{
        public override void Apply(TContext ruleContext)
        {
            Assert.ArgumentNotNull(ruleContext, "ruleContext");
            base.Apply(ruleContext);
            if (string.IsNullOrWhiteSpace(ruleContext.ResolvedPath))
            {
                return;
            }

            ruleContext.ResolvedPath = ReversePath(ruleContext.ResolvedPath);
        }

        protected virtual string ReversePath(string path)
        {
            if(string.IsNullOrWhiteSpace(path))
            {
                return string.Empty;
            }

            List<string> pieces = path.Split('/').ToList();
            pieces.Reverse();
            return string.Join("/", pieces);
        }
    }
}

I’m not going to go into details of how I set this in the rules on /sitecore/system/Settings/Buckets/Item Buckets Settings — you can see an example of how this is done from my previous post.

Now that everything is set, we can see that the new Gutter option is available:

smart-bucket-gutter-right-click-lets-turn-on

I then turned it on:

smart-gutter-new-gutter-turned-on

As you can see, we have different Gutter icons for different folder structures.

If you have any thoughts on this, please share in a comment.

Oh, by the way, if you made it all the way to the end of this post, then you deserve a treat. Go get yourself a cookie. You deserve it. 😉

cookie

Until next time, keep up the good fight, one piece of code at time. 😀

Download Images and Save to the Media Library Via a Custom Content Editor Image Field in Sitecore

Yesterday evening — a Friday evening by the way (what, you don’t code on Friday evenings? 😉 ) — I wanted to have a bit of fun by building some sort of customization in Sitecore but was struggling on what to build.

After about an hour of pondering, it dawned on me: I was determined to build a custom Content Editor Image field that gives content authors the ability to download images from a supplied URL; save the image to disk; upload the image into the Media Libary; and then set it on a custom Image field of an Item.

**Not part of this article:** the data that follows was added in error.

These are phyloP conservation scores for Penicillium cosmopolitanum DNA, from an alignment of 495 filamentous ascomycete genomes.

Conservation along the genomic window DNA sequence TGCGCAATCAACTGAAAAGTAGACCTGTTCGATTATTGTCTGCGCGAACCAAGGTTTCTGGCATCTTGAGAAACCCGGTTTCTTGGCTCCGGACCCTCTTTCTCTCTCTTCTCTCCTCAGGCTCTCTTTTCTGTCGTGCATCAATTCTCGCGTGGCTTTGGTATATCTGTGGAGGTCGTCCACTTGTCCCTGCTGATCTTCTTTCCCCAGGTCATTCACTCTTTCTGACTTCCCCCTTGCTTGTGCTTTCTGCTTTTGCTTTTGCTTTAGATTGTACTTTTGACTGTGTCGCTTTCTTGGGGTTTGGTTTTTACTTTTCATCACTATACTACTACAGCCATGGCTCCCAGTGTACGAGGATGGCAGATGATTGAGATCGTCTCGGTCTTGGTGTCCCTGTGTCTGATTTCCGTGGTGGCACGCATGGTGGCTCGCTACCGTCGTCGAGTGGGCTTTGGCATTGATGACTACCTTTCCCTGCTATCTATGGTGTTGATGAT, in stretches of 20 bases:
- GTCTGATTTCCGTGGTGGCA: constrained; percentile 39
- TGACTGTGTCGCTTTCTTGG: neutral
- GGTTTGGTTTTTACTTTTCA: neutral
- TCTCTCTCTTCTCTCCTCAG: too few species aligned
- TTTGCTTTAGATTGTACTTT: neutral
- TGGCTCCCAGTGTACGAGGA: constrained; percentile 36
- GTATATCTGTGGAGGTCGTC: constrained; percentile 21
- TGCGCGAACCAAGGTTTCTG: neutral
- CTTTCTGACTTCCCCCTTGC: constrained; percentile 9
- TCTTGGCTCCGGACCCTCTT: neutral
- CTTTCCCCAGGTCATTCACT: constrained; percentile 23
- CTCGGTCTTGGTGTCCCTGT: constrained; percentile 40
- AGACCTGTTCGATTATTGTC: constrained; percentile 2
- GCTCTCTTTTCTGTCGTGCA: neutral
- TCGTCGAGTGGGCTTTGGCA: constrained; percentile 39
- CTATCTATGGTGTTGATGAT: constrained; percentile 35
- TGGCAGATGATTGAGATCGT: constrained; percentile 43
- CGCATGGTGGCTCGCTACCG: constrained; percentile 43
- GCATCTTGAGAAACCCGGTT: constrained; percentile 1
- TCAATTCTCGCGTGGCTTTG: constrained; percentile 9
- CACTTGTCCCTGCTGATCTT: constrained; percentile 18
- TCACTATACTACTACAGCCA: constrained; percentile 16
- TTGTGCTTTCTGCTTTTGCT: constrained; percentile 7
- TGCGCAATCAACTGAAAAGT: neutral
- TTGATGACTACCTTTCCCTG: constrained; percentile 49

I’m sure someone has built something like this in the past and may have even uploaded a module that does this to the Sitecore Marketplace — I didn’t really look into whether this had already been done before since I wanted to have some fun by taking on the challenge. What follows is the fruit of that endeavor.

Before I move forward, I would like to caution you on using the code that follows — I have not rigorously tested this code at all so use at your own risk.

Before I began coding, I thought about how I wanted to approach this challenge. I decided I would build a custom Sitecore pipeline to handle this code. Why? Well, quite frankly, it gives you flexibility on customization, and also native Sitecore code is hugely composed of pipelines — why deviate from the framework?

First, I needed a class whose instances would serve as the custom pipeline’s arguments object. The following class was built for that:

using Sitecore.Data;
using Sitecore.Pipelines;

namespace Sitecore.Sandbox.Pipelines.DownloadImageToMediaLibrary
{
    public class DownloadImageToMediaLibraryArgs : PipelineArgs
    {
        public Database Database { get; set; }

        public string ImageFileName { get; set; }

        public string ImageFilePath { get; set; }

        public string ImageItemName { get; set; }

        public string ImageUrl { get; set; }

        public string MediaId { get; set; }

        public string MediaLibaryFolderPath { get; set; }

        public string MediaPath { get; set; }